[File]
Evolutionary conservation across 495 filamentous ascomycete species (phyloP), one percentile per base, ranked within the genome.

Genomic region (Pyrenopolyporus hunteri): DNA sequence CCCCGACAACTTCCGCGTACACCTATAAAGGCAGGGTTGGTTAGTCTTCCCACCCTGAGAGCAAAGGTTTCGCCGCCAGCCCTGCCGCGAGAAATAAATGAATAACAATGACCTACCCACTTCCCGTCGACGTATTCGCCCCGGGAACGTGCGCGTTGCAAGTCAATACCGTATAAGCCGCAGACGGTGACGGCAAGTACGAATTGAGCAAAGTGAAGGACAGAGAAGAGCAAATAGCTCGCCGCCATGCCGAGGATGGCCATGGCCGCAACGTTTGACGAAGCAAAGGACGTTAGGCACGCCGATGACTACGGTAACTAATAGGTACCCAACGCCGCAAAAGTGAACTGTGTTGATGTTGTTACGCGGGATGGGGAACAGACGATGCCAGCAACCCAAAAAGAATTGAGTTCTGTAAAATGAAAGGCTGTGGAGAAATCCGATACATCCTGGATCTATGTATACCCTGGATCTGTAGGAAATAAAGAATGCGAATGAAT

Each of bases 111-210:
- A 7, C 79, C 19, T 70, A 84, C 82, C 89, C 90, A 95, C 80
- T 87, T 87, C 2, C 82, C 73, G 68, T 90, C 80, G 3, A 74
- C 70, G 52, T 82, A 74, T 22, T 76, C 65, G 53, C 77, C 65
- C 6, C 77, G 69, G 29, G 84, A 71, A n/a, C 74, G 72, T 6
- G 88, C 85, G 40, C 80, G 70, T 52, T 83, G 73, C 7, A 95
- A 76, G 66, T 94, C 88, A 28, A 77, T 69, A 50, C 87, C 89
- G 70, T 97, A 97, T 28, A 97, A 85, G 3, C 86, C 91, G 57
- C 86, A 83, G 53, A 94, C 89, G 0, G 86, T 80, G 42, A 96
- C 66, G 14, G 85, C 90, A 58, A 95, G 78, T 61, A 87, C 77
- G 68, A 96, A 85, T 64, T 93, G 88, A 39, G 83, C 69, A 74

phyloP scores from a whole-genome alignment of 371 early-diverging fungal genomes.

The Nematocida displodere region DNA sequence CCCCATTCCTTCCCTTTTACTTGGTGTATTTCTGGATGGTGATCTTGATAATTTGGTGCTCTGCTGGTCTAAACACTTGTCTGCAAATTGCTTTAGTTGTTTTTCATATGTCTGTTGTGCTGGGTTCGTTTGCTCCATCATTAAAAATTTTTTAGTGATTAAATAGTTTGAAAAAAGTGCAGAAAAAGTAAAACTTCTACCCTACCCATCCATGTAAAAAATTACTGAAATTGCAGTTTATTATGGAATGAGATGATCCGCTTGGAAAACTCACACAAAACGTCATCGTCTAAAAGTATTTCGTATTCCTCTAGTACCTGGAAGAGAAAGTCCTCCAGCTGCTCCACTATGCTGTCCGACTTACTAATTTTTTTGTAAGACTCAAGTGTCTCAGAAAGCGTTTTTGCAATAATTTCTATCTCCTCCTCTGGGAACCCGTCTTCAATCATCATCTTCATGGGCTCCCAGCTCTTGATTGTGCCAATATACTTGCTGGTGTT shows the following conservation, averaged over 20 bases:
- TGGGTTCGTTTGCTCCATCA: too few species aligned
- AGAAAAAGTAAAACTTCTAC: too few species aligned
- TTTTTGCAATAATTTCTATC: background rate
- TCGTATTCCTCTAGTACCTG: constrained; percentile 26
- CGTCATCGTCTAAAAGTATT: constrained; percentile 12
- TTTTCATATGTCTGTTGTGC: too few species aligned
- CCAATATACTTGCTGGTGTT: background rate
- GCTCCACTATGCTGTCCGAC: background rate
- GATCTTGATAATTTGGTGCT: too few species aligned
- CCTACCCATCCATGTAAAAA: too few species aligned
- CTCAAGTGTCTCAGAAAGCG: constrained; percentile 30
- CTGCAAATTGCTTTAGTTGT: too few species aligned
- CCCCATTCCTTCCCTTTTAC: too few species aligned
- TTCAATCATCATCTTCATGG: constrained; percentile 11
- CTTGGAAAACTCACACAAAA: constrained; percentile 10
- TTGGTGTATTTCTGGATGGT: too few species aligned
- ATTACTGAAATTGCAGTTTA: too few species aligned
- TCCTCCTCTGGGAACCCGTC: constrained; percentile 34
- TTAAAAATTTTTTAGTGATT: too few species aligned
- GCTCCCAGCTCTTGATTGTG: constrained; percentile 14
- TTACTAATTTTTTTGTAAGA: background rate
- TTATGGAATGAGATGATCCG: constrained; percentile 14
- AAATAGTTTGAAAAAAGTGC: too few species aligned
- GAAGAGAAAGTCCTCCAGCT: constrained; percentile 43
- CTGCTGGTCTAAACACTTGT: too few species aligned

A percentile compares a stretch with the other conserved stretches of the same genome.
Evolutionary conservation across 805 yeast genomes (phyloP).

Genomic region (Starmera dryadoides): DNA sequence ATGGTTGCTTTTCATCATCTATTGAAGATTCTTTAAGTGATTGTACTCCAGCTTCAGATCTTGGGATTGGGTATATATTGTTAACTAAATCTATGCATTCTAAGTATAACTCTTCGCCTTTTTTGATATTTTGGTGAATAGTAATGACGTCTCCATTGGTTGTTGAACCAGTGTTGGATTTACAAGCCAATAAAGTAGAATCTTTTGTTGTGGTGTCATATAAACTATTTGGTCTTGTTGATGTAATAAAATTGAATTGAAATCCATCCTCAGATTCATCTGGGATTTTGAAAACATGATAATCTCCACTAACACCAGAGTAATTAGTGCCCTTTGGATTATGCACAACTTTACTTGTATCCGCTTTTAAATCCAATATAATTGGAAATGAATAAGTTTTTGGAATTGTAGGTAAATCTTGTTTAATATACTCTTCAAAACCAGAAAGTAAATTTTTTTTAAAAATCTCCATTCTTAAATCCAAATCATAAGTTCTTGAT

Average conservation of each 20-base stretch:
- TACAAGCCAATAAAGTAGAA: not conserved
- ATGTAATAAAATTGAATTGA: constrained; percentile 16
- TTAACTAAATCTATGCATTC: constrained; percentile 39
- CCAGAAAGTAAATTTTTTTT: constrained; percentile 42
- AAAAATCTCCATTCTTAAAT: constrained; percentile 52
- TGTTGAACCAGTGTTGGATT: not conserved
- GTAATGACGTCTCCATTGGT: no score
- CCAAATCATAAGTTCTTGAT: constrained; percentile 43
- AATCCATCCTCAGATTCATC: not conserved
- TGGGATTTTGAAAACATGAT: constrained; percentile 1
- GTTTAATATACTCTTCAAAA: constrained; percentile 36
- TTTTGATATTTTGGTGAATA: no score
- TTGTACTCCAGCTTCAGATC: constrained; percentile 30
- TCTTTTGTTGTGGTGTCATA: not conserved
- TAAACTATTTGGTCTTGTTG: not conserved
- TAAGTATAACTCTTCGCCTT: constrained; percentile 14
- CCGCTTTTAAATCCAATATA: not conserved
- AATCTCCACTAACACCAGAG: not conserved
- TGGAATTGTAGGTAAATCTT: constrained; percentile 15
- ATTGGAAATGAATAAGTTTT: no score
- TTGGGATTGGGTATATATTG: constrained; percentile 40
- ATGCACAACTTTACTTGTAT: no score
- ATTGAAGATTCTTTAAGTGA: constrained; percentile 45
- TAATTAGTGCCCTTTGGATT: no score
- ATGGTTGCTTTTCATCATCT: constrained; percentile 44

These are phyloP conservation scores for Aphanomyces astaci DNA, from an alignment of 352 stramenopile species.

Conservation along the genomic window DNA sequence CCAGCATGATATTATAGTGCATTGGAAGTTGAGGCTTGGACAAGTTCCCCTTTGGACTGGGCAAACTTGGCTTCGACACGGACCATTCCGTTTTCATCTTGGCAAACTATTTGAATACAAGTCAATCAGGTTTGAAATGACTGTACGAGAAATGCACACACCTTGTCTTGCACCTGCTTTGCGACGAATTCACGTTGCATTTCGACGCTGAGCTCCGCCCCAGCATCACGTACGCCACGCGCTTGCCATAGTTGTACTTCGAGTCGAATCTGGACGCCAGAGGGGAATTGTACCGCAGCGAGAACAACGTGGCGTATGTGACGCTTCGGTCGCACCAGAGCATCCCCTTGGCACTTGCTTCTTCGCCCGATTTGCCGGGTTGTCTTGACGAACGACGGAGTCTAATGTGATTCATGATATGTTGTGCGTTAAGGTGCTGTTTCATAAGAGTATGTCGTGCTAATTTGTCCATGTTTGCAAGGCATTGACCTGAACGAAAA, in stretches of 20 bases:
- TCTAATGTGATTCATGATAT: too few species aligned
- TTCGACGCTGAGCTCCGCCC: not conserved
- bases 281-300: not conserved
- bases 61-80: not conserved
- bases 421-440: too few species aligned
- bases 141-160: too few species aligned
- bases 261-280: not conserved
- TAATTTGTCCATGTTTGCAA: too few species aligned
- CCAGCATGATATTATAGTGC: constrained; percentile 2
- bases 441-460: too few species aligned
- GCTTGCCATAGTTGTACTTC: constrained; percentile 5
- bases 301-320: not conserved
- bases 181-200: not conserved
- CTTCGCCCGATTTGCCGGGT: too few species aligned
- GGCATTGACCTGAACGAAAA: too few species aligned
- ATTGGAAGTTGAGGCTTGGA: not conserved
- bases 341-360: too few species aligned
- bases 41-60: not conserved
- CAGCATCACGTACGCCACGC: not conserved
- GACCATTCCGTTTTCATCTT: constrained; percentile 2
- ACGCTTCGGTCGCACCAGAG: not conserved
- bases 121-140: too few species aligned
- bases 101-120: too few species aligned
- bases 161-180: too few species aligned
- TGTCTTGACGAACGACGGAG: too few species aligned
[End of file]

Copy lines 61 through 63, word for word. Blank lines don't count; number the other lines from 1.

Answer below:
- CCGCTTTTAAATCCAATATA: not conserved
- AATCTCCACTAACACCAGAG: not conserved
- TGGAATTGTAGGTAAATCTT: constrained; percentile 15